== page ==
between them, their child 
a tiny figure cut out of stone and blackened in a fire
that burned their house boat
to the water line 
he glares at her, eyes like flint and steel 
but the sparks do not so much and singe her hair 
the woman takes up their child 
and cradles him in arms 
not yet turned to stone, but thunder in a confining space
shakes the soot from his brow 
-- the child stirs

there was a time when the men on the banks of the river
would have died for them, and their stories told 
to frighten children who hadn’t the good sense to turn to stone 
when the fire comes and their thatched huts burn down
to the ground

from these ashes we are enjoined, and one of the ravens
he watches over us 
and we, who’d live for ages, and cannot live under the water
that comes to bury us alive
we, who’d live for ages, and cannot live 
in the crook of his elbow like a firearm
we look away, and he looks for us, as the storm’s fury 
shards of a white porcelain heaven breaking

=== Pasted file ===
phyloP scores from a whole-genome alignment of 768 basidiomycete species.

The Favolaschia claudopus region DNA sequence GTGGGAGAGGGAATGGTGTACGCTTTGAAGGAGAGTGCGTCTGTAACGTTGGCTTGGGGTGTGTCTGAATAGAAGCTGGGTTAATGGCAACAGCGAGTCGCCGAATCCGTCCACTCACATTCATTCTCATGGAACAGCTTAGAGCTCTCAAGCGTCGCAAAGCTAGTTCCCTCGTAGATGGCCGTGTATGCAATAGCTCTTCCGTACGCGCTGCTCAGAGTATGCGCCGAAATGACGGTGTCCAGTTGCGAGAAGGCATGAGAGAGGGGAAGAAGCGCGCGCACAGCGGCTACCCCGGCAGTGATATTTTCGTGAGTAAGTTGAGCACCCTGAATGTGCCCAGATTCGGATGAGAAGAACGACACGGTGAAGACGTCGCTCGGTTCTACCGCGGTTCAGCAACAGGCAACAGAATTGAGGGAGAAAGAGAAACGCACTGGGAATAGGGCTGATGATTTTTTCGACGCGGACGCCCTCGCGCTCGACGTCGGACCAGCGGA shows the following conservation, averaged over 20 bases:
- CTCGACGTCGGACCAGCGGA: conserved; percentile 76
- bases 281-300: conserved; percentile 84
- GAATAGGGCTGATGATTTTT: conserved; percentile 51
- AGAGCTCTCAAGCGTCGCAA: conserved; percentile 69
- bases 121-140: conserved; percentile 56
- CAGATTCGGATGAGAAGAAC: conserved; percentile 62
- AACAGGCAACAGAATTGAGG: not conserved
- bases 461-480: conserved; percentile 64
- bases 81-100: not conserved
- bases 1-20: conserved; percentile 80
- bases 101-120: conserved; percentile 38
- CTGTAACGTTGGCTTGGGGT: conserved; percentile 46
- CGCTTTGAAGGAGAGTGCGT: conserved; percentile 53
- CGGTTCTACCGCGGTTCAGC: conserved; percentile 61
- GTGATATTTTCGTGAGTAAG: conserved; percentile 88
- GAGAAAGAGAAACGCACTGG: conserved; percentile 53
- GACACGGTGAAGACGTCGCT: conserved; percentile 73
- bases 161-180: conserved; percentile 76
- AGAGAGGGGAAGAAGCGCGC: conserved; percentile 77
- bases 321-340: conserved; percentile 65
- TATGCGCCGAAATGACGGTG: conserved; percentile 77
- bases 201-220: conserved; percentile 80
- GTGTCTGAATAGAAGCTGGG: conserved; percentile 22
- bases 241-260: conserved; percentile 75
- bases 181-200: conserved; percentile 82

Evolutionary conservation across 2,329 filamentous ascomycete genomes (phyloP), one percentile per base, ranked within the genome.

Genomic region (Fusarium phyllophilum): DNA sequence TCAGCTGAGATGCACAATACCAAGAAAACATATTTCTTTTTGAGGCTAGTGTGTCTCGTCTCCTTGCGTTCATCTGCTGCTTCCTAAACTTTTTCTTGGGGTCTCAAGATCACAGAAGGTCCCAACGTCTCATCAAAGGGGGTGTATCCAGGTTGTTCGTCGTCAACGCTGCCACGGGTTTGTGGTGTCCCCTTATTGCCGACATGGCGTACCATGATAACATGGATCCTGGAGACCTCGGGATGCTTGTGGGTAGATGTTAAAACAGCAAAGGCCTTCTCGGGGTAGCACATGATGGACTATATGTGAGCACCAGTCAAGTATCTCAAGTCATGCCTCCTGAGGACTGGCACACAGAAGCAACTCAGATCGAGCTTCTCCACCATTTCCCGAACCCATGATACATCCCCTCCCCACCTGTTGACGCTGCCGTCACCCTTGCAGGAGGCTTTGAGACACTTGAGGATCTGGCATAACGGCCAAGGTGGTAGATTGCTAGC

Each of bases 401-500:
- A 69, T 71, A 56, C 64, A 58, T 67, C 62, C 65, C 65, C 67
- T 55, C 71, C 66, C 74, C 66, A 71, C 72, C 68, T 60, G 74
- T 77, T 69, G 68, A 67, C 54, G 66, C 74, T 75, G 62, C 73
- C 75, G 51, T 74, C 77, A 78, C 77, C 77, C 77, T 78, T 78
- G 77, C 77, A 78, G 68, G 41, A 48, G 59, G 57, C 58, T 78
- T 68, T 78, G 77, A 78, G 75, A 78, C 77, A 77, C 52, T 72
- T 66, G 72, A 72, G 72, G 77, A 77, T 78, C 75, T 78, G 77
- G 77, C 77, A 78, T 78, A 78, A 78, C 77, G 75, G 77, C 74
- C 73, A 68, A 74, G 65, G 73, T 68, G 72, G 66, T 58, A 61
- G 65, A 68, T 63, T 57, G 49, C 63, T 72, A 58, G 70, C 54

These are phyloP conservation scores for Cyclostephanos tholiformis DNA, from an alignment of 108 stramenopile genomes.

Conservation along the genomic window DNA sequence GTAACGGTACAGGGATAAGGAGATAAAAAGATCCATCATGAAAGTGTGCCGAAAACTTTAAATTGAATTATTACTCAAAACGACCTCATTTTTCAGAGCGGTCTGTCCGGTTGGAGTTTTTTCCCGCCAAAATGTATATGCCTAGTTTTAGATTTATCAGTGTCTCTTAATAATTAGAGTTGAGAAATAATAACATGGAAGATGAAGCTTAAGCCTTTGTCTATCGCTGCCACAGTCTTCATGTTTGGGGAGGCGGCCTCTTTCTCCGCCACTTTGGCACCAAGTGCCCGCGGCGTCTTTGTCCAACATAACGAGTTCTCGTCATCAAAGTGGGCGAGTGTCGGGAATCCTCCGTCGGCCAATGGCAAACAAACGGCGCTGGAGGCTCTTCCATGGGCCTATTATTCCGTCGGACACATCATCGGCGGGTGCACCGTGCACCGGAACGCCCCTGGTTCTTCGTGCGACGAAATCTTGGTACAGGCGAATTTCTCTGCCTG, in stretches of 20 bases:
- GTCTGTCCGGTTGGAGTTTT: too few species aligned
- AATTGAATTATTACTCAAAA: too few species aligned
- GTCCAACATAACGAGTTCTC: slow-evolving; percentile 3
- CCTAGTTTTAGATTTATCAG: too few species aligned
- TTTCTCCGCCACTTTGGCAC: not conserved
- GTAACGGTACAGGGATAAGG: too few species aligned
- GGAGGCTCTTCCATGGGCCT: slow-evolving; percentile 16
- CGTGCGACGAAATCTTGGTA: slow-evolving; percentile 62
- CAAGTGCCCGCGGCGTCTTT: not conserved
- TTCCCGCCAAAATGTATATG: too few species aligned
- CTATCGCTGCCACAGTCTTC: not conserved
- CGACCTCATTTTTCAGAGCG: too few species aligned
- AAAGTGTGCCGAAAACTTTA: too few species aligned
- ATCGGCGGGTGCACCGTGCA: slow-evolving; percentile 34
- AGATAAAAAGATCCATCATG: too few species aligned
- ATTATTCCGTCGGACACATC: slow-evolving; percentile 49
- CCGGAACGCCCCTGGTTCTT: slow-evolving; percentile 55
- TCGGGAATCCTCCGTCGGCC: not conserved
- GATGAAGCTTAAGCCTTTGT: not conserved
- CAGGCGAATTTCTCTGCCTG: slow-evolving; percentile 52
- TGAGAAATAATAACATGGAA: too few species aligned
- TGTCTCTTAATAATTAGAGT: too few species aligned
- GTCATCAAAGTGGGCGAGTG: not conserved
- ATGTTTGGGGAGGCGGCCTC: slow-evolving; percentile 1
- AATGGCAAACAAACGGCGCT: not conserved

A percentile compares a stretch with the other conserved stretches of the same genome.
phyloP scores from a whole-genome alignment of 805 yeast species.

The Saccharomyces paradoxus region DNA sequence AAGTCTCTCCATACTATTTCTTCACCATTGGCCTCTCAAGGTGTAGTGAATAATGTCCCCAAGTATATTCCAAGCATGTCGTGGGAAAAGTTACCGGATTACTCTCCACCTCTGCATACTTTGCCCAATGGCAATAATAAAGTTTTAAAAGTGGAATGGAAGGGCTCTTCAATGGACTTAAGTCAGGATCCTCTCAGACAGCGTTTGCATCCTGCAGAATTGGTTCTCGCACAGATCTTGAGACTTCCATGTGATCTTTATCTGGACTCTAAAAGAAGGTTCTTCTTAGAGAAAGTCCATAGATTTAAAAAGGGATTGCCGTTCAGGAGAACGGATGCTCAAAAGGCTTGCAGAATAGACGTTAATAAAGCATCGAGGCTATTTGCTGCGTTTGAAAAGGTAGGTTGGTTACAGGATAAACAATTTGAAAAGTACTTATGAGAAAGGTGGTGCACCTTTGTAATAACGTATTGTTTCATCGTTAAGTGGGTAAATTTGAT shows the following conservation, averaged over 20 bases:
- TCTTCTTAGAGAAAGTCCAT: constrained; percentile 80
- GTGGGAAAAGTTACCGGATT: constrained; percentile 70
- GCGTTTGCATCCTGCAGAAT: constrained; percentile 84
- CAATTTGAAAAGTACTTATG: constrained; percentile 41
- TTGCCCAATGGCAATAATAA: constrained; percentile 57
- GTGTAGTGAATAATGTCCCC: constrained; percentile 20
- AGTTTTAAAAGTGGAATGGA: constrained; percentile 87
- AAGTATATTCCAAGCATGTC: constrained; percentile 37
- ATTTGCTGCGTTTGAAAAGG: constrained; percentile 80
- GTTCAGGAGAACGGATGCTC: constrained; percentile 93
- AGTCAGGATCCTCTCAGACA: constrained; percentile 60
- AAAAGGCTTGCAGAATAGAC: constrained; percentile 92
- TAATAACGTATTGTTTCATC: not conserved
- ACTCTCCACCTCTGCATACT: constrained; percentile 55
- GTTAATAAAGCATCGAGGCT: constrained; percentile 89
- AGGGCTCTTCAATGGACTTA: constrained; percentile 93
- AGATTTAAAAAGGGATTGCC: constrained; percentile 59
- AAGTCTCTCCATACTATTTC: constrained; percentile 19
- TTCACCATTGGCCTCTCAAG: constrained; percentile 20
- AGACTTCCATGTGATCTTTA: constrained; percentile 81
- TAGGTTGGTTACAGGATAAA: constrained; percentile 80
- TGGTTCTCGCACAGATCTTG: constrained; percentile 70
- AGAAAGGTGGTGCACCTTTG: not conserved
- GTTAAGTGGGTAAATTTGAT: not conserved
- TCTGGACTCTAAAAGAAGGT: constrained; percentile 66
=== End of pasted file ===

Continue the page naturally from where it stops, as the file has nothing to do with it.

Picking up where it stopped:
and they come down on the water, without hardly a splash 
knowing the bottom well, and the chasm between them
who’d take a drink from this well? and know

     what’s left of the sky

father, father, says the child, in the child’s lisping way  
why have they turned against us? are we not good 
for them?

he swallows, as if thinking of his answer;
he steps into the chasm
and is gone
Uncategorized14 Jan 2019 07:36 pm

I will be at Arisia next weekend. Sunday at 4 I will be on the Genre Poetry panel. I’d love to meet anyone who is around. I won’t be able to stick around too long after the panel but there should be plenty of time during the weekend for conversations so please look me up. There won’t be a post next week because I will be too busy having fun.

Uncategorized09 Jan 2017 08:53 am

Hello folks,

I will be at Arisia next week, so please look me up to say hello if you are around.

If you are in the Boston area, Arisia is an amazing SF convention with representation from all of the arts. http://www.arisia.org

Uncategorized18 Jan 2016 08:07 am